Kenya’s sperm banks don’t like publicity. Their business has been treated as a laughing matter, they say. Yet in a nation where at least one fifth of all adult males are infertile, they are a resource that Kenyans are increasingly turning to, as well-paid donors, and high-paying buyers.
According to local media reports, male infertility is the cause of some 55 per cent of childless couples. More than 11 per cent of Kenyan men who have sought help have been found to have a low sperm count condition (Oligospermia), considered to be the most frequent cause of infertility. A further 8.5 per cent of men have Azoospermia, which is the complete absence of sperm in the semen.
For many, the only way forward is through donated sperm. The image of donors masturbating in cubicles to leave their semen behind them to begin sometimes hundreds of new lives is more than many can get past without a snigger. But donating sperm is a serious and important business, say the doctors, especially in Africa, where childlessness is seen as a curse, and even bearing girls alone can lead to a woman being shunned by the extended family.
The chance to buy sperm to create a conception through an operation has drawn women secretly, single women, and a growing stream of childless couples, able to choose the sex of their future child, and pick over the attributes of the biological father without ever meeting or knowing them. Even where the fertility problem is on the woman’s side, sperm deposited in the uterus through artificial means has a 26 to 52 per cent chance of leading to a pregnancy.
It’s a phenomenon that began in the 1960s in the US, and has contributed to the growth of the diversity of mankind, according to researchers, with one sperm donor reported to have sired over 100 offspring without knowing it, according to Men’s Health.
However, the concept of sperm banks and donation in Kenya is still relatively new. Kenya now has five in-vitro fertilization clinics, some of which also run sperm banks. The private clinics have been active for nearly three years, and say that childless couples most often bring along relatives or those known to them as the sperm donor. However, according to one visitor of a clinic that offers sperm donation services, some of the banks now offer sperm from foreign donors as well as from Kenyan donors.
“People wanting to get babies look at a set of photos of sperm donors and choose the donor,’ he said, although the recipient remains unknown to the donor.
In a typical sperm bank, especially in the west, the donor will usually enter into a contract to donate sperm for an agreed period of time generally ranging from six months to two years.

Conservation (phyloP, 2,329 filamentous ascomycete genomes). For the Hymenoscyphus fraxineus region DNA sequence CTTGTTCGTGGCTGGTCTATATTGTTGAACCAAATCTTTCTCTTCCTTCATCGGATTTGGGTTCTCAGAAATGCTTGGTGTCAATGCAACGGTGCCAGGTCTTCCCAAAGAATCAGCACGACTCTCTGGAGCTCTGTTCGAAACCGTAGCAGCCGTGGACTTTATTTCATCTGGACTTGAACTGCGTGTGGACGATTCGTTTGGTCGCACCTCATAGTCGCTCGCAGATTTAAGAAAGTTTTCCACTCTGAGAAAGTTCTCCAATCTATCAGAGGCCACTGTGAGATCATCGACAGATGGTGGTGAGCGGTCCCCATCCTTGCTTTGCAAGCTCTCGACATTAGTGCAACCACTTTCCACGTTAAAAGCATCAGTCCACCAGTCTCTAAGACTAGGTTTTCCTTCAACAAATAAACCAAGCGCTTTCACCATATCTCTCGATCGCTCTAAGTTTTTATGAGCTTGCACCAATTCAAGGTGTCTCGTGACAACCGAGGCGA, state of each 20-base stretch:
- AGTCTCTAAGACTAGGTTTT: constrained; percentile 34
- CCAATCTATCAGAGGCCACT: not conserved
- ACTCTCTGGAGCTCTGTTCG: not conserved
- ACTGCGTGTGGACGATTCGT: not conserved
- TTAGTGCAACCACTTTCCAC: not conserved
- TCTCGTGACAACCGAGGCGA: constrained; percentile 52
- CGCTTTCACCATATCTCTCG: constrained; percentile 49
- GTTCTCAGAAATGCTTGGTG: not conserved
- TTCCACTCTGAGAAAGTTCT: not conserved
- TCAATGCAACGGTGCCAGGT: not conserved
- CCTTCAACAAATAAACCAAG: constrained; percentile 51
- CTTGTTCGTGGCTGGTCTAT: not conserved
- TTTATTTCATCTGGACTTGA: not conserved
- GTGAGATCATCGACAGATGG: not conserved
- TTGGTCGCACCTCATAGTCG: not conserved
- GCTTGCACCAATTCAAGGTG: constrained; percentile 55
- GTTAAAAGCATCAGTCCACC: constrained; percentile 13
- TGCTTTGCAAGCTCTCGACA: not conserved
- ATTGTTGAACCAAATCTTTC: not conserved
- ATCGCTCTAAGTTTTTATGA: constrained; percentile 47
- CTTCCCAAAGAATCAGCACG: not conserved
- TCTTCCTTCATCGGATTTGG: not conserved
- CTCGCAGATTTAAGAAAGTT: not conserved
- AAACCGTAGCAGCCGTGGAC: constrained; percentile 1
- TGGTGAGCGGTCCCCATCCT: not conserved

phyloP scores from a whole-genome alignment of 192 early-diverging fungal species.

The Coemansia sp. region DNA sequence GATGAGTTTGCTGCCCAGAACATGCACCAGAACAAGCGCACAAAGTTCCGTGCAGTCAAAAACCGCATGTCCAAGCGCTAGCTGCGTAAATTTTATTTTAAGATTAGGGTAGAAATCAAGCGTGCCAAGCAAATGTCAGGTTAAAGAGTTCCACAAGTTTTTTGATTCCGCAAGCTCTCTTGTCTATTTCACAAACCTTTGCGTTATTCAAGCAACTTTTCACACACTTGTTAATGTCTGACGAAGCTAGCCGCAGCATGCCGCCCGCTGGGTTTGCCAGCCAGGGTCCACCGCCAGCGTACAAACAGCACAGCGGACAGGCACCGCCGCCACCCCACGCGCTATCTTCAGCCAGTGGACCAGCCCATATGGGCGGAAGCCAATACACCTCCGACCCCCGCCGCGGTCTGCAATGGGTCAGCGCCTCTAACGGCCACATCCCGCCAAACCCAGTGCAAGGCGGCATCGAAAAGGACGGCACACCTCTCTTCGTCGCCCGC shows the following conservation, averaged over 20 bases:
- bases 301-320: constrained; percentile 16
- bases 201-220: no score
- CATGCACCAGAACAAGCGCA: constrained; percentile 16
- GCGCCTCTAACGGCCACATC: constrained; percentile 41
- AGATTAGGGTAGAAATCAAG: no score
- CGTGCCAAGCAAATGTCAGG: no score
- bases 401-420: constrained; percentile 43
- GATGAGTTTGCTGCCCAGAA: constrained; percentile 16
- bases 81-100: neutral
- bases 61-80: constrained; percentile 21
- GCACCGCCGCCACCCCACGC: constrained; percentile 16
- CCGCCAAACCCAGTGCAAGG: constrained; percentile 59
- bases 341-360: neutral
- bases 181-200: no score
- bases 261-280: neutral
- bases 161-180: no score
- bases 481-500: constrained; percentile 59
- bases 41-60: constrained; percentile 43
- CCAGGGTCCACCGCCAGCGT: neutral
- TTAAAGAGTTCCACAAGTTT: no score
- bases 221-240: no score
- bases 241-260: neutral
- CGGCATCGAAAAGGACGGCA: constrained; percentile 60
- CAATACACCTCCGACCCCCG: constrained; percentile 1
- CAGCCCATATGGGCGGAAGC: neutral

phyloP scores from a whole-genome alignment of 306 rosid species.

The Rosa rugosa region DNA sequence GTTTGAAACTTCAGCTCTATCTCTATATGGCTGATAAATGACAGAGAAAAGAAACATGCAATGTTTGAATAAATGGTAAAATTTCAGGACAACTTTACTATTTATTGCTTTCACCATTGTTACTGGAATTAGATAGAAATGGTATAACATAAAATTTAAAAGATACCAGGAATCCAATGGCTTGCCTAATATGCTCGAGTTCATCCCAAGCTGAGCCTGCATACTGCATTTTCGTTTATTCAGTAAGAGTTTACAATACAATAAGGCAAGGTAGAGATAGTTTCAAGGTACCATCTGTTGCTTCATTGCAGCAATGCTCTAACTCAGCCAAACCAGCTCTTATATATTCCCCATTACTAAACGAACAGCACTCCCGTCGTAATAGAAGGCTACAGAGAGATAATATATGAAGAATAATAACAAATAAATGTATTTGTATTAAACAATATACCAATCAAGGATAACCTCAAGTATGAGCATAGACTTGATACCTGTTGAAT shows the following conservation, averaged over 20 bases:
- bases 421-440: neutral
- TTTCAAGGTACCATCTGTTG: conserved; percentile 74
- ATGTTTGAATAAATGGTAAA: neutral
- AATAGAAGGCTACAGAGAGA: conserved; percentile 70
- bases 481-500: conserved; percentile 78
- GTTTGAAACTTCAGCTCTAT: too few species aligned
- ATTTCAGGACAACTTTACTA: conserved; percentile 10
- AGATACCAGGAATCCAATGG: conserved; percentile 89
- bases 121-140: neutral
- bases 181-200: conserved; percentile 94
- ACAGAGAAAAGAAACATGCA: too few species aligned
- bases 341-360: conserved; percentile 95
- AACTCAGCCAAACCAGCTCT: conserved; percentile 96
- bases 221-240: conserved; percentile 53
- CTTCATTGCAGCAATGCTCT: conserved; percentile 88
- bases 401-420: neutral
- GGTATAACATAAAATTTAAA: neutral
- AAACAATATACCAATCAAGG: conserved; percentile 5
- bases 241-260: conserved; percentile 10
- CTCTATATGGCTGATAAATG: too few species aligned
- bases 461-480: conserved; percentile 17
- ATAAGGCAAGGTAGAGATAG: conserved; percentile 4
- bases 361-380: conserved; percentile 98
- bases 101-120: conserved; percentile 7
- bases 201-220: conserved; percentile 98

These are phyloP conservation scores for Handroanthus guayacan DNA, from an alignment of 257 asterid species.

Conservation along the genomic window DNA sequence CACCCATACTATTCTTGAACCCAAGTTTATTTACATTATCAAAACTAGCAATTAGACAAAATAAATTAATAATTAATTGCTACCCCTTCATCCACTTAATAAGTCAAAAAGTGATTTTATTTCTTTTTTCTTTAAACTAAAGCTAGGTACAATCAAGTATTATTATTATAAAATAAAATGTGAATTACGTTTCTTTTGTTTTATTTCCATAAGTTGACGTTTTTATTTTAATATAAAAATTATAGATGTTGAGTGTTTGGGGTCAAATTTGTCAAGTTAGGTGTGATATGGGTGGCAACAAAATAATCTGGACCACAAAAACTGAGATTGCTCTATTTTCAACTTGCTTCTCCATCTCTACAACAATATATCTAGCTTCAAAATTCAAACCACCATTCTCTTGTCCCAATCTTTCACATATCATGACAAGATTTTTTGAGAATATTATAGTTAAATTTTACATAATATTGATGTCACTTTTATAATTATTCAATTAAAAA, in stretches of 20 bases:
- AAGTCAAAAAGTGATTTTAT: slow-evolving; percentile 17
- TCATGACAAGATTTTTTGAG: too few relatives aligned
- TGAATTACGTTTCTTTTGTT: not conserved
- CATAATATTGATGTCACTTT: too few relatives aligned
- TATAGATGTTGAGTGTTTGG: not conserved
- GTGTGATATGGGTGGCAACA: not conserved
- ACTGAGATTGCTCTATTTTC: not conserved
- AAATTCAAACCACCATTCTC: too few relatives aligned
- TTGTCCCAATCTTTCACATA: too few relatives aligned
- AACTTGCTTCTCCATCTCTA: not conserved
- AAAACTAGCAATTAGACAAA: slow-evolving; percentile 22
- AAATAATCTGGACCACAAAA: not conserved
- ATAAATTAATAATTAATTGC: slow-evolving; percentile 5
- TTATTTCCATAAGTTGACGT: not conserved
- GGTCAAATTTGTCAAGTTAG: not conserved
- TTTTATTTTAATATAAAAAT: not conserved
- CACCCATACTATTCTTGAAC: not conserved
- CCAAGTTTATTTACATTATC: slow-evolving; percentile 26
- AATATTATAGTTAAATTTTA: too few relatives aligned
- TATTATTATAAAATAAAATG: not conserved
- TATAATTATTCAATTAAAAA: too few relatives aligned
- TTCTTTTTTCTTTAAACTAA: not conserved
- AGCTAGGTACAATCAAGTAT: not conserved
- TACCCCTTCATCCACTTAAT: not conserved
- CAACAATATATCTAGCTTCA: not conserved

To donate sperm a man must meet specific requirements regarding age and medical history. Some tests he is required to undergo before he’s allowed to produce sperm samples include that of sexually transmitted diseases like HIV, Hepatitis B and C, and Syphilis. Some sperm agencies also ask for details concerning the donors’ family background including those of past generations.
Once he has met the specifications or is classed a “fit donor”, a man will donate sperm at a clinic or sperm bank by masturbating in a private room, known as a men's production room in the UK or a masturbatorium in the US. Numerous facilities contain pornography, such as videos, magazines, or photographs to assist the donor in becoming stimulated. That is in order to facilitate production of the semen sample.
However, according to the visitor of a Kenyan clinic that offers sperm donation services, stimulation in the form of masturbation or the use of pornographic material is not necessary, as technology is now advanced.
“After testing (for infectious diseases), a sperm ejaculator is used (to extract sperm),” he said.
Afterwards, the collected sample is then processed, after its quality, which includes sperm count, motility, and concentration, is judged. Processing may include “washing” so that sperm may be extracted from the rest of the material in the semen, and an extender is added which also assists the freezing process. The sample is then frozen in small glass tubes called vials.
The donor, according to the visitor of the clinic, can walk away with at least Sh20,000 or more, depending on which clinic he goes to or what negotiations are done.
However, a couple or a woman wanting to get pregnant from the sperm can pay a fee of Sh300,000 for the in-vitro fertilization processes, covering both sperm and operation.
Those willing to become sperm donors (or even egg donors), and childless couples hoping to conceive from donors, can visit Kenyatta Hospital in Nairobi for details of facilities and options.
But, as the Swahili saying goes: “Kuzaa sio kazi, kazi ni kulea mwana,” ( “the real work is not merely giving birth, but in raising the child”).
Written by Stella Kabura for African Laughte